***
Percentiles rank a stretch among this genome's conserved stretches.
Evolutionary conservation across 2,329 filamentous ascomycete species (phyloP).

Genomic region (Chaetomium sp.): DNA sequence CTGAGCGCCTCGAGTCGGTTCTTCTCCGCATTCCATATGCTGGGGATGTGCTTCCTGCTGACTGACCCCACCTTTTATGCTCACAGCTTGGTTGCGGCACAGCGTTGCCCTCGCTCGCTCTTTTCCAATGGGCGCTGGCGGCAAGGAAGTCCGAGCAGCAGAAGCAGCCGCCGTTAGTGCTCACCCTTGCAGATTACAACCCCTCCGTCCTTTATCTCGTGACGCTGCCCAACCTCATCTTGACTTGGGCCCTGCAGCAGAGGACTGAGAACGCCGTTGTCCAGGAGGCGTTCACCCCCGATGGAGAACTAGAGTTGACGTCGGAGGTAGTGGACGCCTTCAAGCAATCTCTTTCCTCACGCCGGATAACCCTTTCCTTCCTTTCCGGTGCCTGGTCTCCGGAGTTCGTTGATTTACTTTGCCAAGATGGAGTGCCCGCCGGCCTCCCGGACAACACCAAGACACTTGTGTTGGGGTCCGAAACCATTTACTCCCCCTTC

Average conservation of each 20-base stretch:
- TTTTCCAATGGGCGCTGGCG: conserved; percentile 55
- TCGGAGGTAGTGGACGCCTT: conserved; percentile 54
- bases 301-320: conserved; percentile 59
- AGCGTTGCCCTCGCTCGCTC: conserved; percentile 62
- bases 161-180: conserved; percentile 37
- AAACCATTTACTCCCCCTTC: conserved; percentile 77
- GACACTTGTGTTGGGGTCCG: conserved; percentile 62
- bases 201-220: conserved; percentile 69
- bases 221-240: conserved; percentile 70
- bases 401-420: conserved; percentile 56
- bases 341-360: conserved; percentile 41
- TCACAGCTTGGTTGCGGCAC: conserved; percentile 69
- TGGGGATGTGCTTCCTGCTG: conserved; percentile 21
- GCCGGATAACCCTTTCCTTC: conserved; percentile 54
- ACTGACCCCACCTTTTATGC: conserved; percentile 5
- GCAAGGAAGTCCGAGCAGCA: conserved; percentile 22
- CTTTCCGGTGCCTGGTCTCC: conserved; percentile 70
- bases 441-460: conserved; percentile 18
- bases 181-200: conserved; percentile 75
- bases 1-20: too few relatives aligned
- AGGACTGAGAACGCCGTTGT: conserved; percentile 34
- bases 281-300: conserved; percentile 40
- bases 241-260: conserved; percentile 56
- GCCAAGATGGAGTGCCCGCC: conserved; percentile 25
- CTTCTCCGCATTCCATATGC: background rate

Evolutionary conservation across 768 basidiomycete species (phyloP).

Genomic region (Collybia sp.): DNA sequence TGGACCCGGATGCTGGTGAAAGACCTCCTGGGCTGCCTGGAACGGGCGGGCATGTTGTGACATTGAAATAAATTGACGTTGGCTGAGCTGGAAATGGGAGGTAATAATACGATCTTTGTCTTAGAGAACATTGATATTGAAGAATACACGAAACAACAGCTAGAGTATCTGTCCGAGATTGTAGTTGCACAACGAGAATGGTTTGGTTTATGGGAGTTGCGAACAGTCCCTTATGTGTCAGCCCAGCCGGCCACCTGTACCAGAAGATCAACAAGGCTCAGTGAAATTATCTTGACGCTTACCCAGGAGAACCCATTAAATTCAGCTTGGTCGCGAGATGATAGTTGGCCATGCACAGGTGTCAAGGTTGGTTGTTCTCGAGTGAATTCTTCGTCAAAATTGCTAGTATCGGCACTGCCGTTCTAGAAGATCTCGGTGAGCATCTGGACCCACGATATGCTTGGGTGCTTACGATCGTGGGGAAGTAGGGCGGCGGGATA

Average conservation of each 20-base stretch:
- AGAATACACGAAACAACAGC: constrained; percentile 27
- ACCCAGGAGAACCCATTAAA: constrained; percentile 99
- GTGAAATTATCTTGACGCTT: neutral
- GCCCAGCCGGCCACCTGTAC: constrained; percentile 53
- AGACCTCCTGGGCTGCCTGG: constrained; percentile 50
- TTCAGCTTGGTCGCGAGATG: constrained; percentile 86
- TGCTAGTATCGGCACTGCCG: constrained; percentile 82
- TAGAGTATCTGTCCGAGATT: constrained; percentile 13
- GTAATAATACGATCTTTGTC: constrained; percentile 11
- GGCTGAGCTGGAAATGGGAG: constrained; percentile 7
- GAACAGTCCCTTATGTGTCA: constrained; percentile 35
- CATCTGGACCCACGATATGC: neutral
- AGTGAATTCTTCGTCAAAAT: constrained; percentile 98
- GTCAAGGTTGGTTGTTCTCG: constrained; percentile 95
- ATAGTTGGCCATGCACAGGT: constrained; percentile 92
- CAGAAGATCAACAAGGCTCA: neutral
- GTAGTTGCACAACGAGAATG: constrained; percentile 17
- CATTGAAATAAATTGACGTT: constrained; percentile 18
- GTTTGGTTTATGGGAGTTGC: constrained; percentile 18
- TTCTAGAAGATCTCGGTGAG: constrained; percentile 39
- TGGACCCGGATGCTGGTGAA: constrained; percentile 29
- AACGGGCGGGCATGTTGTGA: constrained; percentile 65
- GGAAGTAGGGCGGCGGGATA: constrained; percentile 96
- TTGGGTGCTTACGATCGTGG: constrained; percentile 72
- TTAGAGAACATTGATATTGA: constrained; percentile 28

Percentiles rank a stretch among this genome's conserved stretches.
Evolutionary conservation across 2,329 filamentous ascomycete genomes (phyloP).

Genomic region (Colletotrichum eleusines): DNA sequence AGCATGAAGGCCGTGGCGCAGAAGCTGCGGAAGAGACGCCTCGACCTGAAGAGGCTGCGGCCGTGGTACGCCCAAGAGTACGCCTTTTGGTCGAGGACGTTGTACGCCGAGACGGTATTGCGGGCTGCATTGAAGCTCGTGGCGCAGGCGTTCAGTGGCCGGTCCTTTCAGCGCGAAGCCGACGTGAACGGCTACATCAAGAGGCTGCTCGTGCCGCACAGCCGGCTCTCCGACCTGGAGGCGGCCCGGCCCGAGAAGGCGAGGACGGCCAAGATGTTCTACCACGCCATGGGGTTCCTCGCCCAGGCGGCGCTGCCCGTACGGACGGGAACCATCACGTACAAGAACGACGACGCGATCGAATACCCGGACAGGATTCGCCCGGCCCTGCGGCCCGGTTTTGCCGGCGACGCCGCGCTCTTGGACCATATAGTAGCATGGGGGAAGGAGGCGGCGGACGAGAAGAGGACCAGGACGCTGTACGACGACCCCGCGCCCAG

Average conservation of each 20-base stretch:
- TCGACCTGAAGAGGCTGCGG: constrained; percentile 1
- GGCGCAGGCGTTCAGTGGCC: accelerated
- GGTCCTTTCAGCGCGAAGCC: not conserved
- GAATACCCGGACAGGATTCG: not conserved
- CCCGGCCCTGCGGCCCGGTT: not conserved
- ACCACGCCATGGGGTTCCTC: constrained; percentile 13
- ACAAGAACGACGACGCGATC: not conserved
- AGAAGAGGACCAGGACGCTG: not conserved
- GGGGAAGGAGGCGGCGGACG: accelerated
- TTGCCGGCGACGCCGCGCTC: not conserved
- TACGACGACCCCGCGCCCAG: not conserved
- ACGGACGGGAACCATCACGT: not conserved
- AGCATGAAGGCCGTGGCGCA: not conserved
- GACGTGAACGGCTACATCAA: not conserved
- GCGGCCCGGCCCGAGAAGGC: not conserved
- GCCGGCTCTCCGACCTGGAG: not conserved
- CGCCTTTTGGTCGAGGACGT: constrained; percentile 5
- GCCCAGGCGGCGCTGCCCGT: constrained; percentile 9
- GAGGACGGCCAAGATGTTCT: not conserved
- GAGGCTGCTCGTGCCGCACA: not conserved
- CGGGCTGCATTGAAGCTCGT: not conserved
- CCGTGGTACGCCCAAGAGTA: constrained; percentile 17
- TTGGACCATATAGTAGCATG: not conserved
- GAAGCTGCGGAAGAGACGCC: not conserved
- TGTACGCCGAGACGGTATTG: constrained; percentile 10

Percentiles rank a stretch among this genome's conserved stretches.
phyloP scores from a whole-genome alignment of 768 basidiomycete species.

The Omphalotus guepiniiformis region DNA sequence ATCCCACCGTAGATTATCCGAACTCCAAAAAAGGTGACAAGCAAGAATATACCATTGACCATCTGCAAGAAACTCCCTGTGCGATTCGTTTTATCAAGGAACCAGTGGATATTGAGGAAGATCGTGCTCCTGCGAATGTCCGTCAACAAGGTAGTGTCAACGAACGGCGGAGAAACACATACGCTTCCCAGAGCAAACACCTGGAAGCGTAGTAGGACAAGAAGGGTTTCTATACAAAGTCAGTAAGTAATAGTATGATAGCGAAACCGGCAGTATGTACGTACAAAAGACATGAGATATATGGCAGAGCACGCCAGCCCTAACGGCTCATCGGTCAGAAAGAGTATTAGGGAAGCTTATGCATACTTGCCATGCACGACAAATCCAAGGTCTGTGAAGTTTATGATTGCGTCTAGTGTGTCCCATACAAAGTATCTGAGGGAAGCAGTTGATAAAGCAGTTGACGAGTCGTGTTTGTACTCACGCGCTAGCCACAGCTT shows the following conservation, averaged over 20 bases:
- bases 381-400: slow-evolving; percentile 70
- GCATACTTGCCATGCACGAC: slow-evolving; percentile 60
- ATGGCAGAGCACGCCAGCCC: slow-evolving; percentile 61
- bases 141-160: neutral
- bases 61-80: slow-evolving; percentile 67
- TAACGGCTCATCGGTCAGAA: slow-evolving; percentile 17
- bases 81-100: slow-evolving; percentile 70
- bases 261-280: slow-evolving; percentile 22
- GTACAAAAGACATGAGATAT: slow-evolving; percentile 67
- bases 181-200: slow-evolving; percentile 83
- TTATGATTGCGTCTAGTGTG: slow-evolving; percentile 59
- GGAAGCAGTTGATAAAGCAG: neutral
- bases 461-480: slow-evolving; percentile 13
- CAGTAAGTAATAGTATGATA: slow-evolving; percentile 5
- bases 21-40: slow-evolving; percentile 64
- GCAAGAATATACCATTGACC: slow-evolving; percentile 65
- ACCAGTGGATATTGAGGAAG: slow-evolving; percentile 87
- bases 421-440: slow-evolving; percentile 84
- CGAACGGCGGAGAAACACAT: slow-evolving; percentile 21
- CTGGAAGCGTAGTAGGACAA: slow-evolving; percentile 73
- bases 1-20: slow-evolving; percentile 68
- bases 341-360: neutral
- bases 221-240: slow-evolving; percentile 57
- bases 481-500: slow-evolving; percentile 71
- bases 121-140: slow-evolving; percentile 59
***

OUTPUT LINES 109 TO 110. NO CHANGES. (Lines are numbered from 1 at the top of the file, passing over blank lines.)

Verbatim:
- CTGGAAGCGTAGTAGGACAA: slow-evolving; percentile 73
- bases 1-20: slow-evolving; percentile 68